Summer 2010 - Vol. 121, No. 2

Summer 2010 - Vol. 121, No. 2

About This Issue

The articles appearing in this issue of American Catholic Studies will be of great interest to readers.

"A Sign of Contradiction: The Record Keeping Practices of the New York City Catholic Worker," by project archivist Hillel Arnold, examines the Catholic Worker movement from an archivist's perspective. Although the movement was opposed to organization and bureaucracy, Arnold examines the ways in which its record-keeping practices helped raise money and provide relief for those in need.

Fernanda Perrone, Rutgers University, contributes an essay on the subject of Catholic junior colleges in New Jersey, in which she examines the rise and fall of these two-year institutions. Although they have been replaced by community colleges, junior colleges administered by religious communities played an important role in the history of Catholic higher education. Dr. Perrone's earlier article, "A Well-Balanced Education: Catholic Women's Colleges in New Jersey" (American Catholic Studies, 2006), received an award from the Catholic Press Association.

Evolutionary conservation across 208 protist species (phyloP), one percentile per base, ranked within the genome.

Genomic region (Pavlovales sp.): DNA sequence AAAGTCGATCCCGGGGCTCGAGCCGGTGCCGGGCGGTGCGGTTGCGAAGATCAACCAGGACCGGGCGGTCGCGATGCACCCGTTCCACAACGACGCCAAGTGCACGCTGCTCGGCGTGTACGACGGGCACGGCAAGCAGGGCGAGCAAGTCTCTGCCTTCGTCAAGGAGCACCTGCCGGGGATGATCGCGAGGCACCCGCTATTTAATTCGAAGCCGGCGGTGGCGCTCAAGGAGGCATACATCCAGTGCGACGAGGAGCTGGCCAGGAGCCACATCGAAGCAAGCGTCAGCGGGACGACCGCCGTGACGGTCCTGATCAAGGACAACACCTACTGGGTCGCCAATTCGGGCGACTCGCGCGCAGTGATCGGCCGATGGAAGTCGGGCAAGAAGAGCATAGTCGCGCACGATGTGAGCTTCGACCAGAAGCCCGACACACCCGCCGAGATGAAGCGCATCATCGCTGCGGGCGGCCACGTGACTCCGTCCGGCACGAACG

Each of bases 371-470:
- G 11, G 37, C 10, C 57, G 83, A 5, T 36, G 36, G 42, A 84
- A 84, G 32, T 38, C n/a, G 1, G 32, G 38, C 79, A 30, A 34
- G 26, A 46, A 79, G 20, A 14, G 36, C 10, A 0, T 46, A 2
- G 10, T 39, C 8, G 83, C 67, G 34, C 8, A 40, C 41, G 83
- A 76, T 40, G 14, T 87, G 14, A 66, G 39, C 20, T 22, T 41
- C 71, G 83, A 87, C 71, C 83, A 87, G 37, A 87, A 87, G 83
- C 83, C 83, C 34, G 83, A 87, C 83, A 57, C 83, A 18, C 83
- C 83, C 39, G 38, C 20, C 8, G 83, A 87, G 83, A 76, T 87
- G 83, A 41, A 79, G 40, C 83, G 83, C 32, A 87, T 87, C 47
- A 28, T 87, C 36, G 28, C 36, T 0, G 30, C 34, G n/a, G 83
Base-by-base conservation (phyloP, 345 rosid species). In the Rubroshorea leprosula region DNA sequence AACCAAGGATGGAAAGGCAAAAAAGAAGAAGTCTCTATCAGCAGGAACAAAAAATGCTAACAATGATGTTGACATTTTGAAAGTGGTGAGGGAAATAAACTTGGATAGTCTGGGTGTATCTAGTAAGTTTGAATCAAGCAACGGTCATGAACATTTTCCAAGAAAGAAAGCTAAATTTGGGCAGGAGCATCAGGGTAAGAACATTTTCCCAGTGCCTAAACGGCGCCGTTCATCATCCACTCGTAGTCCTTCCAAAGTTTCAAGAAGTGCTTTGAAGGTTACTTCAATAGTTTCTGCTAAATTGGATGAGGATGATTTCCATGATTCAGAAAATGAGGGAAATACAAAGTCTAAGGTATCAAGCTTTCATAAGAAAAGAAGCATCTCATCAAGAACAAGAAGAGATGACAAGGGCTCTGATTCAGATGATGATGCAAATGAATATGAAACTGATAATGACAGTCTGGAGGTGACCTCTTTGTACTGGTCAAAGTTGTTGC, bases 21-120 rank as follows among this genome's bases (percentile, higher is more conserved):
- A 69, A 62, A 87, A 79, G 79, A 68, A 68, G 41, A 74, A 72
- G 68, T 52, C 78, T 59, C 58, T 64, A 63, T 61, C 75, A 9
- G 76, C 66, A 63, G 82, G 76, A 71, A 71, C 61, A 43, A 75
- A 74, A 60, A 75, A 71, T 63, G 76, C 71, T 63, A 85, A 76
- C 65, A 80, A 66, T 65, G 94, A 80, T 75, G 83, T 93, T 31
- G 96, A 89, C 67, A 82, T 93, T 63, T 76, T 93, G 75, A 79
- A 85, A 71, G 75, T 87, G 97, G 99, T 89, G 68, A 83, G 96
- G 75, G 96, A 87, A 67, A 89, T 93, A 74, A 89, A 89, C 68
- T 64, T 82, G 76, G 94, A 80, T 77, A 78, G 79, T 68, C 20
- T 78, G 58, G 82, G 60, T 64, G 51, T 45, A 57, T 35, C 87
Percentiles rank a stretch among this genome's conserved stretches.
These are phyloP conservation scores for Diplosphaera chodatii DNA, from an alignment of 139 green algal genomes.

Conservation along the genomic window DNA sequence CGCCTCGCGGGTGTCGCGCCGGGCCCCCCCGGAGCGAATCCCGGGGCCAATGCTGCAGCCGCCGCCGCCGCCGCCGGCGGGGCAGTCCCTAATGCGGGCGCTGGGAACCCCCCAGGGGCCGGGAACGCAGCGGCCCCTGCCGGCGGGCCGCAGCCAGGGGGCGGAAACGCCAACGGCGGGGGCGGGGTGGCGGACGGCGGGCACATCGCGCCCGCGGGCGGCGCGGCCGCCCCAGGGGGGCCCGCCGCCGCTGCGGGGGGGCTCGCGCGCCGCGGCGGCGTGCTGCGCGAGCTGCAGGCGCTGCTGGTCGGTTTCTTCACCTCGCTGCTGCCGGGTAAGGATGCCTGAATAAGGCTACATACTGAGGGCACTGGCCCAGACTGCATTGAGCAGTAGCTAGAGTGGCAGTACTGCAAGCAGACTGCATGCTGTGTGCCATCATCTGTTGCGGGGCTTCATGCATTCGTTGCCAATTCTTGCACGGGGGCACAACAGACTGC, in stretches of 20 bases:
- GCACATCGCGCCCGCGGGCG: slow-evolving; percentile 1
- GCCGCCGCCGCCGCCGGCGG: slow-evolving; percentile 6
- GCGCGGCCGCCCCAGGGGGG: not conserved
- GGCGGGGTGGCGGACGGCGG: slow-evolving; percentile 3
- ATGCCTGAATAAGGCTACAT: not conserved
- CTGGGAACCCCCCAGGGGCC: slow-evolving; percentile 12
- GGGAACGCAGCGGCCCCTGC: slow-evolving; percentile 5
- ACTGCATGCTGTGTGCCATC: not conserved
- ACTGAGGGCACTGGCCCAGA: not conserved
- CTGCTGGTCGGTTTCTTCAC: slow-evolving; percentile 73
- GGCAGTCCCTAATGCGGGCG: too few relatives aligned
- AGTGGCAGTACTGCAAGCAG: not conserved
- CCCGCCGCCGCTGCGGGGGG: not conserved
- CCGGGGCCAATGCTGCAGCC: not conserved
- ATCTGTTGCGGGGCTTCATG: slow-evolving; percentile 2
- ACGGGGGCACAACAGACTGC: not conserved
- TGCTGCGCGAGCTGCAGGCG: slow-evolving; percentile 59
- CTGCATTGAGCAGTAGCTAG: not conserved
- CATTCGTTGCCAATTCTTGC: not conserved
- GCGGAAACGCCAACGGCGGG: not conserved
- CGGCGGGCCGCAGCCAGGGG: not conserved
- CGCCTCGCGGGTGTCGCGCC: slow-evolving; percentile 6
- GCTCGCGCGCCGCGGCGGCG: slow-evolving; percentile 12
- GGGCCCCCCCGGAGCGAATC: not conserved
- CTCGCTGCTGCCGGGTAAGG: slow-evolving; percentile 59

"'Riding with St. Paul in the Passenger Side': The Archdiocese of Milwaukee Enters the Automobile Age, 1920-1965," by Peter Cajka, a Ph.D. candidate at Boston College, explores the role played by "car culture" in Catholic life. Cajka notes that car ownership changed the neighborhood parish, increased travel to local religious shrines, and even became a status symbol for priests and bishops.

The cover essay, by Karen Kennelly, CSJ, is longer than usual, but well worth reading. Its topic is the traveling exhibit "Women and Spirit: Catholic Sisters in America," and we are grateful to the author for providing readers with a detailed and focused description of the project. As an aside, I had the good fortune to view the exhibit, and highly recommend it to one and all.

Congratulations to Glen Gendzel and Ann Marie Ryan, who were awarded first and third prize respectively, for Best Essay in a scholarly magazine by the Catholic Press Association, and to Mel Piehl, whose book review of The Duty of Delight: The Diaries of Dorothy Day received second place in the Book Review category. <

Do enjoy all of the articles and book reviews in this issue. As always, we welcome your suggestions, and are grateful for your support.

 Margaret M. McGuinness, Co-editor